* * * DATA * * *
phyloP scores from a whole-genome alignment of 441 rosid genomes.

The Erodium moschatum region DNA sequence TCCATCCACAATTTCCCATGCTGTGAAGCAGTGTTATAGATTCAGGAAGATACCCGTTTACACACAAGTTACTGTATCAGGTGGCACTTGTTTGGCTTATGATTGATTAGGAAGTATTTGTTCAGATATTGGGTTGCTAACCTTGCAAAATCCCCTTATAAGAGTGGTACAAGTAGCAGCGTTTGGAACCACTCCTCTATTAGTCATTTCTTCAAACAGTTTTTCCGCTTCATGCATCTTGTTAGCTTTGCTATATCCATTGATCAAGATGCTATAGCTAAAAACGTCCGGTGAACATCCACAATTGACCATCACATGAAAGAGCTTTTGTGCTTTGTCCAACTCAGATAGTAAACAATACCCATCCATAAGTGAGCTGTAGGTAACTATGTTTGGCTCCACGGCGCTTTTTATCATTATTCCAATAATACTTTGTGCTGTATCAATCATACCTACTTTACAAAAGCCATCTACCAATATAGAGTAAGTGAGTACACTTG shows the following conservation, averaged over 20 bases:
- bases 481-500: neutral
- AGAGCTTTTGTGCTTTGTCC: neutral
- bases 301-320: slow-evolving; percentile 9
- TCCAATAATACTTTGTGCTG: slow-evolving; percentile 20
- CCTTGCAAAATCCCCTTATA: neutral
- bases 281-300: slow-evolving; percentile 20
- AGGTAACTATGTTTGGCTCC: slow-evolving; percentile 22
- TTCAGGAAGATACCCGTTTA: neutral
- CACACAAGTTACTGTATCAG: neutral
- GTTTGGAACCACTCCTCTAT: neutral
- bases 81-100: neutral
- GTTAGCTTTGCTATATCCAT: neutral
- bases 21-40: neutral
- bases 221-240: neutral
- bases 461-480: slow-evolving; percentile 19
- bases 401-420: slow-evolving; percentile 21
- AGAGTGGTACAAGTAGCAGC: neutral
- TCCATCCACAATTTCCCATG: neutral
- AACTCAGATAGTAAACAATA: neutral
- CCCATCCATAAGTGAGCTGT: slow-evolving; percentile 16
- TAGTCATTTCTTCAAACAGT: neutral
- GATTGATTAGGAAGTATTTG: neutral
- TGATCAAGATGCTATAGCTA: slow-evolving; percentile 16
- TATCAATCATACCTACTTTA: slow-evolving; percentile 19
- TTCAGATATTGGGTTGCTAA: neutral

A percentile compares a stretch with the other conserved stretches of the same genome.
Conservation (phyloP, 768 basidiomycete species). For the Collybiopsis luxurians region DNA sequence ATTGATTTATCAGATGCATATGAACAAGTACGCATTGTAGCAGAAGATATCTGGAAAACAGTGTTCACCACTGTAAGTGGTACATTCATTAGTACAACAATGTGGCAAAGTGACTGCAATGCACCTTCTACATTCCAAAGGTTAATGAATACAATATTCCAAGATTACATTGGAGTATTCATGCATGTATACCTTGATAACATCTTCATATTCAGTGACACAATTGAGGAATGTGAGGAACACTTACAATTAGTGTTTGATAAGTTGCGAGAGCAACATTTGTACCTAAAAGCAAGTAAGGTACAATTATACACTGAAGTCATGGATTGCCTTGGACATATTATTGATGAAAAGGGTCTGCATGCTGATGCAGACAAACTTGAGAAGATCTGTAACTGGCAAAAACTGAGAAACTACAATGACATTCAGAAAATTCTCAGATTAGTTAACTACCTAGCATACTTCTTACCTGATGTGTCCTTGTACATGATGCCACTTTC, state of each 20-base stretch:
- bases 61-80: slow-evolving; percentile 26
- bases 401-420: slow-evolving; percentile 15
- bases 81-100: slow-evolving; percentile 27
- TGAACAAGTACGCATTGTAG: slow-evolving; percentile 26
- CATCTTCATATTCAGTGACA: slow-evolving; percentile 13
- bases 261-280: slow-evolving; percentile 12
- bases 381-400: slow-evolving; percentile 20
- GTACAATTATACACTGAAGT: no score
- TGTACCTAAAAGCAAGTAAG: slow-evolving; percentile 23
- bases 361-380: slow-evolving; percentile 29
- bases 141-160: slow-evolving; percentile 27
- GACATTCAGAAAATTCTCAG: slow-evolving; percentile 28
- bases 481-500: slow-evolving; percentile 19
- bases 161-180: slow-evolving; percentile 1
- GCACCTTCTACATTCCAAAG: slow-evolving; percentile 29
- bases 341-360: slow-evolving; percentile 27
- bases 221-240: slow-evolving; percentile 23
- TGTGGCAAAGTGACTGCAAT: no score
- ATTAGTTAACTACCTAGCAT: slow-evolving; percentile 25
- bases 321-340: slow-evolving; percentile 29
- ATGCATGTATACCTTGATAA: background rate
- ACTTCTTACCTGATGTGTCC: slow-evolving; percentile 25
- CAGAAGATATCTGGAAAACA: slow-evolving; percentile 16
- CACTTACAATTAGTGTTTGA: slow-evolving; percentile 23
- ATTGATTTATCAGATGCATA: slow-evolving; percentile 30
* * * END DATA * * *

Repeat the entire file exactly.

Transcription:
phyloP scores from a whole-genome alignment of 441 rosid genomes.

The Erodium moschatum region DNA sequence TCCATCCACAATTTCCCATGCTGTGAAGCAGTGTTATAGATTCAGGAAGATACCCGTTTACACACAAGTTACTGTATCAGGTGGCACTTGTTTGGCTTATGATTGATTAGGAAGTATTTGTTCAGATATTGGGTTGCTAACCTTGCAAAATCCCCTTATAAGAGTGGTACAAGTAGCAGCGTTTGGAACCACTCCTCTATTAGTCATTTCTTCAAACAGTTTTTCCGCTTCATGCATCTTGTTAGCTTTGCTATATCCATTGATCAAGATGCTATAGCTAAAAACGTCCGGTGAACATCCACAATTGACCATCACATGAAAGAGCTTTTGTGCTTTGTCCAACTCAGATAGTAAACAATACCCATCCATAAGTGAGCTGTAGGTAACTATGTTTGGCTCCACGGCGCTTTTTATCATTATTCCAATAATACTTTGTGCTGTATCAATCATACCTACTTTACAAAAGCCATCTACCAATATAGAGTAAGTGAGTACACTTG shows the following conservation, averaged over 20 bases:
- bases 481-500: neutral
- AGAGCTTTTGTGCTTTGTCC: neutral
- bases 301-320: slow-evolving; percentile 9
- TCCAATAATACTTTGTGCTG: slow-evolving; percentile 20
- CCTTGCAAAATCCCCTTATA: neutral
- bases 281-300: slow-evolving; percentile 20
- AGGTAACTATGTTTGGCTCC: slow-evolving; percentile 22
- TTCAGGAAGATACCCGTTTA: neutral
- CACACAAGTTACTGTATCAG: neutral
- GTTTGGAACCACTCCTCTAT: neutral
- bases 81-100: neutral
- GTTAGCTTTGCTATATCCAT: neutral
- bases 21-40: neutral
- bases 221-240: neutral
- bases 461-480: slow-evolving; percentile 19
- bases 401-420: slow-evolving; percentile 21
- AGAGTGGTACAAGTAGCAGC: neutral
- TCCATCCACAATTTCCCATG: neutral
- AACTCAGATAGTAAACAATA: neutral
- CCCATCCATAAGTGAGCTGT: slow-evolving; percentile 16
- TAGTCATTTCTTCAAACAGT: neutral
- GATTGATTAGGAAGTATTTG: neutral
- TGATCAAGATGCTATAGCTA: slow-evolving; percentile 16
- TATCAATCATACCTACTTTA: slow-evolving; percentile 19
- TTCAGATATTGGGTTGCTAA: neutral

A percentile compares a stretch with the other conserved stretches of the same genome.
Conservation (phyloP, 768 basidiomycete species). For the Collybiopsis luxurians region DNA sequence ATTGATTTATCAGATGCATATGAACAAGTACGCATTGTAGCAGAAGATATCTGGAAAACAGTGTTCACCACTGTAAGTGGTACATTCATTAGTACAACAATGTGGCAAAGTGACTGCAATGCACCTTCTACATTCCAAAGGTTAATGAATACAATATTCCAAGATTACATTGGAGTATTCATGCATGTATACCTTGATAACATCTTCATATTCAGTGACACAATTGAGGAATGTGAGGAACACTTACAATTAGTGTTTGATAAGTTGCGAGAGCAACATTTGTACCTAAAAGCAAGTAAGGTACAATTATACACTGAAGTCATGGATTGCCTTGGACATATTATTGATGAAAAGGGTCTGCATGCTGATGCAGACAAACTTGAGAAGATCTGTAACTGGCAAAAACTGAGAAACTACAATGACATTCAGAAAATTCTCAGATTAGTTAACTACCTAGCATACTTCTTACCTGATGTGTCCTTGTACATGATGCCACTTTC, state of each 20-base stretch:
- bases 61-80: slow-evolving; percentile 26
- bases 401-420: slow-evolving; percentile 15
- bases 81-100: slow-evolving; percentile 27
- TGAACAAGTACGCATTGTAG: slow-evolving; percentile 26
- CATCTTCATATTCAGTGACA: slow-evolving; percentile 13
- bases 261-280: slow-evolving; percentile 12
- bases 381-400: slow-evolving; percentile 20
- GTACAATTATACACTGAAGT: no score
- TGTACCTAAAAGCAAGTAAG: slow-evolving; percentile 23
- bases 361-380: slow-evolving; percentile 29
- bases 141-160: slow-evolving; percentile 27
- GACATTCAGAAAATTCTCAG: slow-evolving; percentile 28
- bases 481-500: slow-evolving; percentile 19
- bases 161-180: slow-evolving; percentile 1
- GCACCTTCTACATTCCAAAG: slow-evolving; percentile 29
- bases 341-360: slow-evolving; percentile 27
- bases 221-240: slow-evolving; percentile 23
- TGTGGCAAAGTGACTGCAAT: no score
- ATTAGTTAACTACCTAGCAT: slow-evolving; percentile 25
- bases 321-340: slow-evolving; percentile 29
- ATGCATGTATACCTTGATAA: background rate
- ACTTCTTACCTGATGTGTCC: slow-evolving; percentile 25
- CAGAAGATATCTGGAAAACA: slow-evolving; percentile 16
- CACTTACAATTAGTGTTTGA: slow-evolving; percentile 23
- ATTGATTTATCAGATGCATA: slow-evolving; percentile 30